The biggest guys at the gym all take protein powder, celebrity athletes endorse it, and just look at the photos on the tubs, these powders get you ripped! Or do they? Are protein supplements just burning a hole in your wallet? Are they replacing fibre containing meals and leaving you constipated? Or worse still are they negatively affecting your health from contaminants undeclared on the label?
Some people have higher protein requirements than the general population, and could potentially benefit from a protein supplement:
– endurance athletes in heavy training
– Strength athletes in the initial stages of training
– athletes trying to gain body mass.
Most people will meet their protein needs easily through regular diet, but if you are vegetarian or vegan you may need to consider protein powder. Protein powders could also be more convenient for time-restricted carnivores. The key number to remember is 20g protein. This should be high biological value (i.e. animal or soy protein) to contain all the amino acid building blocks to repair and grow your muscle. Any more protein than this does not stimulate any more muscle growth. Taking 20g protein several times a day can keep muscle protein synthesis maximised during the 24hrs after a workout. To achieve this through normal diet see my blog post on ‘Tone up with your 20g recovery protein’
The main issue here is that the supplements industry is unregulated. Protein powders are not classed as food or medicine, and so many brands when randomly tested have been found not to match up with the label. There have been several lawsuits over the past year over protein supplements containing half the amount of protein promised on the label, but containing extra carbohydrates. They can also be contaminated with steroids and stimulants, which is a risk you cannot take if you are undergoing doping for elite level sports (visit WADA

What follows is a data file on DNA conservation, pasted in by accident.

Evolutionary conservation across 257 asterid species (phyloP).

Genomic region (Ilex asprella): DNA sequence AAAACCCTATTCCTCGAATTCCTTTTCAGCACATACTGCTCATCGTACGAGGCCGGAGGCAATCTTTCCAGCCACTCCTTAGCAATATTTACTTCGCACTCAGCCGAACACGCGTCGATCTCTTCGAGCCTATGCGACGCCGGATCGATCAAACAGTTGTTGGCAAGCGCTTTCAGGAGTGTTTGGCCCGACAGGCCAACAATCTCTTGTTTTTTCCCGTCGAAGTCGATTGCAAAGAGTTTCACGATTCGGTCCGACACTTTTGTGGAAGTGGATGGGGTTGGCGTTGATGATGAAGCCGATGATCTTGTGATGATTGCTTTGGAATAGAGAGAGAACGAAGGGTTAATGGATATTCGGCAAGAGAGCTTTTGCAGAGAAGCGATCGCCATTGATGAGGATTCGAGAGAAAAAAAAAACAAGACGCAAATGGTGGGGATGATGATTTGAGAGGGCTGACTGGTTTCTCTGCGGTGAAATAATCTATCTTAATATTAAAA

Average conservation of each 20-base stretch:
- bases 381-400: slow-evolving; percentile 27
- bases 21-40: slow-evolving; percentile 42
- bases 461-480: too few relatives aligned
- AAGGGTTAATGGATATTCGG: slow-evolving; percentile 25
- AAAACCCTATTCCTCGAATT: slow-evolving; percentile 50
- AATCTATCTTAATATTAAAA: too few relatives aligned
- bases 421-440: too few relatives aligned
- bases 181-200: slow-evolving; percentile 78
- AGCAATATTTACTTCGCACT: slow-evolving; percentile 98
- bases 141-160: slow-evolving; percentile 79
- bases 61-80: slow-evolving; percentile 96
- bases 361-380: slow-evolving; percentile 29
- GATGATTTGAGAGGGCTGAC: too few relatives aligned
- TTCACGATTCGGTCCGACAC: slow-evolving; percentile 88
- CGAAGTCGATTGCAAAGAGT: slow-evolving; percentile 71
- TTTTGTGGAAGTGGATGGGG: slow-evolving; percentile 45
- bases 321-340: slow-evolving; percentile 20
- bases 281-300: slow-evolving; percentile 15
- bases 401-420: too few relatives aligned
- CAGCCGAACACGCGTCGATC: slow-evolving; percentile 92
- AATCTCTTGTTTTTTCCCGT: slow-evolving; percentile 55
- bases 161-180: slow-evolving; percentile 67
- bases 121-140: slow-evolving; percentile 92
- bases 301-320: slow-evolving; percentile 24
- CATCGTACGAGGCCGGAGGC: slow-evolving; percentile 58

for more information on this).
If you have made the decision that you would benefit from a protein supplement you will need to consider how to take it effectively and safely.
Effective: – Take the supplement in portion sizes equivalent to no more than 20g protein, any more than this cannot be used by the body.
– Aim to take the supplement within the 30minute ‘recovery window’ after exercise.
– Take alongside carbohydrates in a ratio of 4:1 carbs:protein. The carbohydrates will encourage muscle synthesis by stimulating the release of insulin, a natural anabolic hormone.
– Choose a brand that has been tested so you know the contents match up with the label: look for the Informed Sport
logo on the packet.
Safe: – I would not recommend taking any supplement that has not been safety tested in a laboratory. Look for the Informed Sport or NSF
mark on the packet. Don’t worry there are absolutely loads who go through this quality assurance process, you will still have a wide choice.
In conclusion I’d say yes, protein powders can be safe, but are they necessary? No. You can get the same protein from REAL FOOD, it’s not that time consuming, and it tastes better. Seeds whizzed up into smoothies are almost flavourless, and once blitzed give a lovely angel delight texture with no grainy bits. Chia seeds particularly are great for adding extra protein and have the added bonus of omega three oils, perfect for anti-inflammatory effects post exercise. I’ve been making this ‘recovery smoothie’ for years and absolutely love it. Give it a go, its beats anything out of a tin or a packet.
- 1 cup frozen blueberries
- 1 banana
- 1 heaped tsp chia seeds
- 4 tbsp low fat natural yoghurt
- 300ml semi-skimmed milk
- Put all ingredients into a blender…. and blend!
- use a frozen banana if you like your smoothies extra thick, or if you fancy a smoothie bowl for the added satisfaction of eating your smoothie with a spoon
- Substitute in unsweetened, calcium fortified soya milk and soya yoghurt for a dairy free alternative
- A full portion would constitute one of your 5 daily meals/ snacks
Front of Pack Nutrition Labelling:
|Nutrient||per 100g||%RI||per 723g serving||%RI|